National 24-Hour Challenge 2016: Ride Report

Father’s Day weekend, I again headed out to Middleville, Michigan (about 90 minutes west of here) for the National 24-Hour Challenge. It’s not technically a race, but rather a “challenge yourself to do your personal best” event. It draws hundreds of people from all over the USA, and from other countries. Lots of fun, very festive, and something I look forward to each year.

This was my third time riding, and long-time blog readers will recall my ride reports from 2014 and 2015. The 2016 ride report, which follows below the break, is much longer than a typical blog post — and way off the blog’s usual focus. I put together these long write-ups mostly as a set of “lessons learned” that can be reviewed the next time I’m preparing for a similar event. I am sharing this one here largely for the benefit of other cyclists who might be considering taking the plunge and trying something crazy, and are led to this page by a Google search for information about the event.

But even if you’re not a cyclist, and have no interest in trying something crazy, I hope you find the story entertaining.

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Mother Duck Delivers

I mentioned in a recent post that we had a mother duck on a nest in the barn. She’d hunkered down fairly high up in the hay bales, and could sit very still. We didn’t even know she was there for a couple of weeks, at which point we began keeping an eye on her.

This past Saturday, the eggs began cracking open and little black-and-yellow ducklings began emerging! We could hear them, and occasionally could catch a glimpse of one or two, but she wouldn’t let us get a good look. We decided to let her stay on the nest, and continue hatching as many as she could hatch, until the initial hatchlings got adventurous and began wandering off the nest. Because the nest was so high off the ground, if a duckling fell from the surrounding hay bales there would be no way for it to get back to the nest. It would be certain to get picked off by a cat, if it didn’t starve or freeze to death first.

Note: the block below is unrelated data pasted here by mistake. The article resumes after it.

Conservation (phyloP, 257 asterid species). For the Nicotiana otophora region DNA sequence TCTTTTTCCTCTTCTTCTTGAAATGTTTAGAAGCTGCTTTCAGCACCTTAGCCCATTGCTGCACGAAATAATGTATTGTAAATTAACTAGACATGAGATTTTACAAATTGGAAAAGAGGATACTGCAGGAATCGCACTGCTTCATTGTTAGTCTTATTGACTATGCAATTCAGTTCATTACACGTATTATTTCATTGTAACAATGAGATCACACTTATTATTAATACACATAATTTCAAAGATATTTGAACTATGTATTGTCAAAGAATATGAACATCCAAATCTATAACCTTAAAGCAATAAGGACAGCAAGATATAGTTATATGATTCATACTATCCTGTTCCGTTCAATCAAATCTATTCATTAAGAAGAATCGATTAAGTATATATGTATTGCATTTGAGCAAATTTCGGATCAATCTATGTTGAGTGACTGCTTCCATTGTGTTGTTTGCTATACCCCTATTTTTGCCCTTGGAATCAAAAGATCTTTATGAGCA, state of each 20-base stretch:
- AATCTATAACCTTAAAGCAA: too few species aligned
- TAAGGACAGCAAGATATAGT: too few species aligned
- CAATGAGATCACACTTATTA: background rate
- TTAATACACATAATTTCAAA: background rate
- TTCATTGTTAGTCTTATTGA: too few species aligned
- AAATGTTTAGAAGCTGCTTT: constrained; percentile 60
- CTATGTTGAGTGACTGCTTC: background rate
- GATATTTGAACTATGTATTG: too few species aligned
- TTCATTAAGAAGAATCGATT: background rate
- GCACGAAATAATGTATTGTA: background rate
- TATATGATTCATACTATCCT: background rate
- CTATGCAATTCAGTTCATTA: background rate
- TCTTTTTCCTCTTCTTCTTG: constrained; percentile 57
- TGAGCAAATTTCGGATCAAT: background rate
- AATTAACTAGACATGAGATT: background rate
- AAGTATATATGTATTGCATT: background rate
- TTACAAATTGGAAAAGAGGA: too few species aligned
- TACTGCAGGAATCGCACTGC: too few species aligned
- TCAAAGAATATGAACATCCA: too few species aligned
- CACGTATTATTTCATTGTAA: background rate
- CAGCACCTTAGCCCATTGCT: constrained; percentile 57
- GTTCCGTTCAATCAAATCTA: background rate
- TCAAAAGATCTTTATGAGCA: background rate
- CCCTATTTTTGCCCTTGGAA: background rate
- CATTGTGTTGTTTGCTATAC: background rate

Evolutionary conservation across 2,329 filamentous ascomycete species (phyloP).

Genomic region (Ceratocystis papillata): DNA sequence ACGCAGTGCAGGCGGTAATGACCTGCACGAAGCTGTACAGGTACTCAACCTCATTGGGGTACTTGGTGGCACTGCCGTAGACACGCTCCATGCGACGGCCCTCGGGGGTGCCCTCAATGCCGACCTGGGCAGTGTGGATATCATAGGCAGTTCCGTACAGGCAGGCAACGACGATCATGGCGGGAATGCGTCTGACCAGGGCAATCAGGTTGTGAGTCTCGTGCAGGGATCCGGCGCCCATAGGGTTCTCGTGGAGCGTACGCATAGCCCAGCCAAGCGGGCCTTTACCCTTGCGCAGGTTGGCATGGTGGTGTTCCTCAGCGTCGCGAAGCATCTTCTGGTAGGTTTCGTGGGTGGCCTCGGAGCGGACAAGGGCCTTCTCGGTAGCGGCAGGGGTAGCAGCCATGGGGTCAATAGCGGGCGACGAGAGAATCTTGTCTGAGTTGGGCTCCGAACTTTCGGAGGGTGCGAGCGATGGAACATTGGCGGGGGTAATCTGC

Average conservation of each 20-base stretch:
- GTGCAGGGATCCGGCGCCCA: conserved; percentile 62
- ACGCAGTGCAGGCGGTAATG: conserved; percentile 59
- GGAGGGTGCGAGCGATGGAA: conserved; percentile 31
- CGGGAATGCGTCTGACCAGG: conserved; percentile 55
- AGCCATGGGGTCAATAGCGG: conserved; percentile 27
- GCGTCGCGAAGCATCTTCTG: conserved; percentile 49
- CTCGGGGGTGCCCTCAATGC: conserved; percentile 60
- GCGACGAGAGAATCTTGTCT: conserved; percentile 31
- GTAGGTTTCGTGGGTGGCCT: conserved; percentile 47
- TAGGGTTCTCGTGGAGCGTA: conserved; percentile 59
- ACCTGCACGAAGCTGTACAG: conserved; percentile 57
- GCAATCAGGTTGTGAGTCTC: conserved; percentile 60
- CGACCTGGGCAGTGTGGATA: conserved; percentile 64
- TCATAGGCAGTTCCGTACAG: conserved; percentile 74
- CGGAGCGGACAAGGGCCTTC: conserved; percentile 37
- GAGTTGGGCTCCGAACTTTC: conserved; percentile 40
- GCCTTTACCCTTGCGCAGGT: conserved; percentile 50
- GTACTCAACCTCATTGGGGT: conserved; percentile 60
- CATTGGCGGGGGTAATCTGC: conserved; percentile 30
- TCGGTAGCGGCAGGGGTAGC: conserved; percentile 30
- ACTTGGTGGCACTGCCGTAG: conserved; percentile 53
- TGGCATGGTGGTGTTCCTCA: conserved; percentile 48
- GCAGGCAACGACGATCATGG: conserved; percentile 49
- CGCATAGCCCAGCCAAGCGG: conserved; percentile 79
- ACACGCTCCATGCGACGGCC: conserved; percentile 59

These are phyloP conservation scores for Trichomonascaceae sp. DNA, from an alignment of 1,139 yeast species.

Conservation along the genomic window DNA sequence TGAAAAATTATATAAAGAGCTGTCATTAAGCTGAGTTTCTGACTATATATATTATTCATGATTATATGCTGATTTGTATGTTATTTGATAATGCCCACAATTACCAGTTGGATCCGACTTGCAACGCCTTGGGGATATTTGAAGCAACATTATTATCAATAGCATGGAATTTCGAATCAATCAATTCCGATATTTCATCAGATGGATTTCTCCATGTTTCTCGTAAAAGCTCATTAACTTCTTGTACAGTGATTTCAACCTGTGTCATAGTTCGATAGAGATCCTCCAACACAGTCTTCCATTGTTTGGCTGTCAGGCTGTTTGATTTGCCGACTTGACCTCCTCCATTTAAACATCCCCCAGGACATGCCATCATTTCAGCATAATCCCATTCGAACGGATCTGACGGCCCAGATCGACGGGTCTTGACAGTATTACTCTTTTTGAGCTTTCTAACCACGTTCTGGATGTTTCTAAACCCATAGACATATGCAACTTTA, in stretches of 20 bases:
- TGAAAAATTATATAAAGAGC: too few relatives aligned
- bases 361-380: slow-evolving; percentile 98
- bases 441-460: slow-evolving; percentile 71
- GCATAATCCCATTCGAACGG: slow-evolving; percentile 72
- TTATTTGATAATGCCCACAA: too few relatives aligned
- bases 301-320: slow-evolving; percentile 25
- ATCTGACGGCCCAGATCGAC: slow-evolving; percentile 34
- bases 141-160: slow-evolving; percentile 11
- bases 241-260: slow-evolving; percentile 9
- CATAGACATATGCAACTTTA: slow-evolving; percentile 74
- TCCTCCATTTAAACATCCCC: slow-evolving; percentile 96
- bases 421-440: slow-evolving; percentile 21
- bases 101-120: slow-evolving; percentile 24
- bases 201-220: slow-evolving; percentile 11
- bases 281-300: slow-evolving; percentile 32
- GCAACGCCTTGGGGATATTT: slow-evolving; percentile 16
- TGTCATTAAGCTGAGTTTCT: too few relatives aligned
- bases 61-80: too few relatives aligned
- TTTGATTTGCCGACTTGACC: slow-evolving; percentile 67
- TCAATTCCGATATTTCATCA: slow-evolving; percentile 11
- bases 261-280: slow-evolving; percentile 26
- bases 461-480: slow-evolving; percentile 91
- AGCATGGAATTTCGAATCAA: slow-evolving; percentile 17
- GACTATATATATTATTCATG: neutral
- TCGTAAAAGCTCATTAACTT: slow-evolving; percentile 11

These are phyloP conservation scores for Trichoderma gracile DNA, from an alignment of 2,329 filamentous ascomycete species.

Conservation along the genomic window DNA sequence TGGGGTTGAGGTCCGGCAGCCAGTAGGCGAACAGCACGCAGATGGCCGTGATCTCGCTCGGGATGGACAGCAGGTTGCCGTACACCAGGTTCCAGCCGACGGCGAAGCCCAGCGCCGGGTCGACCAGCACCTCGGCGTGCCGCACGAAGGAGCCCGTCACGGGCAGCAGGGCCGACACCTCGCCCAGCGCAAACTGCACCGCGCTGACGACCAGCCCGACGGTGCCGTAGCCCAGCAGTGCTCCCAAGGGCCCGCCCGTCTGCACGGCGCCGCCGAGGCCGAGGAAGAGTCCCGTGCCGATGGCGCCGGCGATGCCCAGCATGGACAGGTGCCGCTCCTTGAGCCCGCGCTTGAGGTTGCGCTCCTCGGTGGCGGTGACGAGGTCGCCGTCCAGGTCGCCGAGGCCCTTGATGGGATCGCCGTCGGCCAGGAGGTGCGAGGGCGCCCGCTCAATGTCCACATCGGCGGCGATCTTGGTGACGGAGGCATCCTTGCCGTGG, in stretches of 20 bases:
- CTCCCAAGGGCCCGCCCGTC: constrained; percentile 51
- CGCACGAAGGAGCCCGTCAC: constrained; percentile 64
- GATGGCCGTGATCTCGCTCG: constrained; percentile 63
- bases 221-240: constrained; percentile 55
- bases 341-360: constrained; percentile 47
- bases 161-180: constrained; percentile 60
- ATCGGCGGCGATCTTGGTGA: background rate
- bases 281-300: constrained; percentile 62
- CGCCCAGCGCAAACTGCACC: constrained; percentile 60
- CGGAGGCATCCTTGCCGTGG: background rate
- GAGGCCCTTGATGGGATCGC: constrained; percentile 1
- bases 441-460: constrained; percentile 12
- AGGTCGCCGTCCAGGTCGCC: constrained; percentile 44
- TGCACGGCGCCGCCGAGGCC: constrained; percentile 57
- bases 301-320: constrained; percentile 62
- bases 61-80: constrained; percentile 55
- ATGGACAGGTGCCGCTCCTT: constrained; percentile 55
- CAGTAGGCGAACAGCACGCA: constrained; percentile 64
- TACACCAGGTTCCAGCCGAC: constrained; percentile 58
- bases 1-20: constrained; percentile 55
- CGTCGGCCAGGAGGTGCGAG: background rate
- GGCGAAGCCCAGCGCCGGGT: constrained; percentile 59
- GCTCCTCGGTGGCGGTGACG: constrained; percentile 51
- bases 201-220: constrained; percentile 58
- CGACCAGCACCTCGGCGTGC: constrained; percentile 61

Sunday morning, we decided it was time for Mother Duck to move. Ducklings were emerging from under her, and running around on the hay bales. It would be only a matter of time before one took a tumble. The problem was what to do with her and the brood. As fun as it would be to watch her lead them around the yard, that would surely end in disaster. She had a total of eight ducklings, which is a lot to keep track of. And ducks are not nearly as attentive to their broods — or as good at keeping them in line, or frightening off the barn cats — as hens are (at least in our experience). Every time we’ve let a mother duck free-range with a brood, the ducklings have rapidly disappeared.

I’d just butchered the last of the meat chickens, so we had a tractor pen free in the garden. Homeschooled Farm Girl helped me move it to a new place with lots of weeds. We made sure the waterer was full, and that there was grain in the feeder. We then went back in the barn, found a box with a good lid, and grabbed Mother Duck (who was very displeased, and tried to nibble me to death). Once we secured her in the box, I scooped up the eight ducklings and put them in with her. We then carefully carried the box out to the garden pen, and turned them all loose.

She’s been doing a great job with them. All eight were still alive this morning. We definitely want her to brood them, raise them, and teach them how to be ducks — but it’s best for all involved that this happen in a controlled environment.

Mother Duck

BTW, Mother Hen has continued to be outstanding. Her five chicks have been thriving. Visitors to the farm have been having a blast watching them do their thing. I wish we could give Mother Duck the same freedom, and perhaps we will at some point. But for now, it’s critical that the little brood get firmly established in a safe place.

Chicks on the Move